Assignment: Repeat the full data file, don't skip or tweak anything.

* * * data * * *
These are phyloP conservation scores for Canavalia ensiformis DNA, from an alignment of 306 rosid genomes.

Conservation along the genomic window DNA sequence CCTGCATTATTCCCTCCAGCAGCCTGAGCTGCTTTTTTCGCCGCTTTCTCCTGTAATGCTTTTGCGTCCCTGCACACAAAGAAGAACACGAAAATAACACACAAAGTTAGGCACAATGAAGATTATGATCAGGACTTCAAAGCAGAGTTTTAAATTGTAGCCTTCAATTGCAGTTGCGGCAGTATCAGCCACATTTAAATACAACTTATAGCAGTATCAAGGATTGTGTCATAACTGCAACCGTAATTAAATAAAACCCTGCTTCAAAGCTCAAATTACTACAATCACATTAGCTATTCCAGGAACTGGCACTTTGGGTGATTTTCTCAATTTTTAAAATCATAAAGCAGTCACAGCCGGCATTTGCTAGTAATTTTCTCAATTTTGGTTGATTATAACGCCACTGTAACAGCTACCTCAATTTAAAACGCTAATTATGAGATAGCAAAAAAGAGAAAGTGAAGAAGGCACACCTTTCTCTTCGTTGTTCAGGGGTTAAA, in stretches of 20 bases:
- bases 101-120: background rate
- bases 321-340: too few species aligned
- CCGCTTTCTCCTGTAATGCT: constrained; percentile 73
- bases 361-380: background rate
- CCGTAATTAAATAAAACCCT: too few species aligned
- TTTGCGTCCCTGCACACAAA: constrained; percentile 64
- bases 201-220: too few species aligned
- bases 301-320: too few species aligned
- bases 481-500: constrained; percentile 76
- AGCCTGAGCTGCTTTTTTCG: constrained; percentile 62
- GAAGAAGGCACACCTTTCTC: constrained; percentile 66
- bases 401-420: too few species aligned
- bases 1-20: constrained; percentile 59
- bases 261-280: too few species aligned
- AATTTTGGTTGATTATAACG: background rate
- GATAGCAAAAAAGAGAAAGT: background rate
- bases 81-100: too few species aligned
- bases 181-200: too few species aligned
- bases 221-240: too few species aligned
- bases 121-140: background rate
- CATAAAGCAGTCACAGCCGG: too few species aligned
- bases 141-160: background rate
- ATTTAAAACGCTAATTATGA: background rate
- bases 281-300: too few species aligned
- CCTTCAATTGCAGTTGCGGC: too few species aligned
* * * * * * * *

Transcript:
These are phyloP conservation scores for Canavalia ensiformis DNA, from an alignment of 306 rosid genomes.

Conservation along the genomic window DNA sequence CCTGCATTATTCCCTCCAGCAGCCTGAGCTGCTTTTTTCGCCGCTTTCTCCTGTAATGCTTTTGCGTCCCTGCACACAAAGAAGAACACGAAAATAACACACAAAGTTAGGCACAATGAAGATTATGATCAGGACTTCAAAGCAGAGTTTTAAATTGTAGCCTTCAATTGCAGTTGCGGCAGTATCAGCCACATTTAAATACAACTTATAGCAGTATCAAGGATTGTGTCATAACTGCAACCGTAATTAAATAAAACCCTGCTTCAAAGCTCAAATTACTACAATCACATTAGCTATTCCAGGAACTGGCACTTTGGGTGATTTTCTCAATTTTTAAAATCATAAAGCAGTCACAGCCGGCATTTGCTAGTAATTTTCTCAATTTTGGTTGATTATAACGCCACTGTAACAGCTACCTCAATTTAAAACGCTAATTATGAGATAGCAAAAAAGAGAAAGTGAAGAAGGCACACCTTTCTCTTCGTTGTTCAGGGGTTAAA, in stretches of 20 bases:
- bases 101-120: background rate
- bases 321-340: too few species aligned
- CCGCTTTCTCCTGTAATGCT: constrained; percentile 73
- bases 361-380: background rate
- CCGTAATTAAATAAAACCCT: too few species aligned
- TTTGCGTCCCTGCACACAAA: constrained; percentile 64
- bases 201-220: too few species aligned
- bases 301-320: too few species aligned
- bases 481-500: constrained; percentile 76
- AGCCTGAGCTGCTTTTTTCG: constrained; percentile 62
- GAAGAAGGCACACCTTTCTC: constrained; percentile 66
- bases 401-420: too few species aligned
- bases 1-20: constrained; percentile 59
- bases 261-280: too few species aligned
- AATTTTGGTTGATTATAACG: background rate
- GATAGCAAAAAAGAGAAAGT: background rate
- bases 81-100: too few species aligned
- bases 181-200: too few species aligned
- bases 221-240: too few species aligned
- bases 121-140: background rate
- CATAAAGCAGTCACAGCCGG: too few species aligned
- bases 141-160: background rate
- ATTTAAAACGCTAATTATGA: background rate
- bases 281-300: too few species aligned
- CCTTCAATTGCAGTTGCGGC: too few species aligned